Now they girls turned out to be students at the University also taking pictures of Dauntless. After a few words it was clear that their English was very, very good.

One thing led to another and next thing we knew, we were all talking about America and Morocco in the salon of Dauntless.  It was a large group, 4 girls and the 4 of us, Larry, my T-3 friend, Pierre Jean (PJ) a KK wannabe from Paris, Micah, my fake nephew and myself.  An eclectic group.  PJ and Larry were leaving to go back to their respective haunts, while Micah was going to Fez, a beautiful city a few hundred miles from the coast.

So, as we said our goodbyes to the students, their insistence that they make us a Moroccan dinner before leaving for the Canaries was touching. And who can say no to a group of pretty ladies; not I.  A date was set and we said our goodbyes.

The day before our tentative dinner,  we re-affirmed the arrangements.

It was a wonderful dinner.  We really felt appreciated that these 4 Moroccans would go to such an effort of cooking all day just for us Americans.

The plan was to leave two days later, on the 24th.

But we couldn’t. the Port was closed!  Nervously we wondered, why was the port closed?

Reassured by the pilots that the port would be opened the next day, we went about doing the last-minute preparations.  Micah and I both decided to put on our sea-sickness patch, as it seemed two of the four days needed to get to the Canaries would not be very pleasant.  I also decided that Madeira was an acceptable destination also.  A few hundred miles north of the Canaries, it would increase the options on our route based on the actually winds and seas.

This situation reminded me of my crossing of the North Sea last September.  I ended up taking a weather window that was only 2 days of the four needed.  Turned out OK. As fall becomes winter, one’s options get worse not better.  So, I felt this was doable.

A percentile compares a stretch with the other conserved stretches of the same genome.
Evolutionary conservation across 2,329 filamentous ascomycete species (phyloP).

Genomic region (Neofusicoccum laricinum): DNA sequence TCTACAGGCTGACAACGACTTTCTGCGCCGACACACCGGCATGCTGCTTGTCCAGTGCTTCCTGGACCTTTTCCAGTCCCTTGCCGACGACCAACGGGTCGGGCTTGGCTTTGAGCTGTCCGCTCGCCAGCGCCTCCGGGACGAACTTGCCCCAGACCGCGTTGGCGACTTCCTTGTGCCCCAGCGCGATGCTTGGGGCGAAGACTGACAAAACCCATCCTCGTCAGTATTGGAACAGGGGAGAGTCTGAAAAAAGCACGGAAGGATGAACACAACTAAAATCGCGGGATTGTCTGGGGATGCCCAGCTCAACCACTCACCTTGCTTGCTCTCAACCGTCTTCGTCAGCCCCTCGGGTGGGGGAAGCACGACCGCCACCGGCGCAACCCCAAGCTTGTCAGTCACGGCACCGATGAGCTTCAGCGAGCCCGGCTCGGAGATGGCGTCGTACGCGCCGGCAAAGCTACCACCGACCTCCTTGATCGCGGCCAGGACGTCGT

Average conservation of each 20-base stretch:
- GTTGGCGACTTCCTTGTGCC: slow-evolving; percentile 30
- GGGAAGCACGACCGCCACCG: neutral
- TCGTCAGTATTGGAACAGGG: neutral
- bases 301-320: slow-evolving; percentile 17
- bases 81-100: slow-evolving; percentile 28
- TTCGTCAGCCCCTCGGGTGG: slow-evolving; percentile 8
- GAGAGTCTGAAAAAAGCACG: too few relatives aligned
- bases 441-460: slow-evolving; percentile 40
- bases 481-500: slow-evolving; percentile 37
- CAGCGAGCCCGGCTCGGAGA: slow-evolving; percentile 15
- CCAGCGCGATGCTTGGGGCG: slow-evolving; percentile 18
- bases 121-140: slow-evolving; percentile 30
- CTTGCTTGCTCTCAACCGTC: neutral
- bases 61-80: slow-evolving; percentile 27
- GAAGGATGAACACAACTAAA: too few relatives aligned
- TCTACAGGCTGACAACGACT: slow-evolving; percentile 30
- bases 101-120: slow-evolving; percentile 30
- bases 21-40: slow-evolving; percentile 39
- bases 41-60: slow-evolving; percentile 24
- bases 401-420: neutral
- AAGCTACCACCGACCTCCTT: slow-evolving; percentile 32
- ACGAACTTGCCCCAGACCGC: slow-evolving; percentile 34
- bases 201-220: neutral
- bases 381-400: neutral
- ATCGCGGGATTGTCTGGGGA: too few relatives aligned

The plan was that for us to even have two good days, we needed to be 250 miles west of the coast, then as the winds veer to the northwest, we could head west-southwest to Madeira or south southwest to the Canaries.  The paravanes are most effective in a beam sea. Winds were forecast to be 15 to 20 behind the front (from the NW).   My Rule of Thumb is to ALWAYS assume the winds will be 50% stronger and only within a 90-degree arc of the stated direction.

Thus, worse case, these NW winds could end up 270° at 30 knots.  If that happened, then we head due south.  It wouldn’t be fun, but I’ve seen worse.

I slept fitfully; not well at all.  Finally, in the middle of the night, I decided we were not going.

The problem, my fear?  There was a forecast strip of high winds from the southwest just off the coast.  My plan depended on getting west of those winds before they got strong, as they were forecast to get up to 40 knots.  If in the first 24 hours of leaving, if we encountered SW winds at 15 to 20 knots, no problem, we head NW and can turn SW as the winds change.

But I was ignoring my own rule of thumb.  What would happen if the winds were 260° at 25 knots?  I’d have to go virtually due north, which would put me back in Rota in three days!

Or even worse, the first 24 hours goes as planned, we are now 125 miles from the coast, but the strong wind band sets up also further west. Thus 40 knot southwesterly winds.  We’d be back in Gibraltar before anyone could say, what the fuck just happened.  And worse, it would not be a fun ride.

When one is in the middle of the Atlantic, you take what Mother Nature gives you and are grateful for it.  If you complain, or even look at her the wrong way, she’ll show you very quickly that no matter how bad it is, it can always get worse.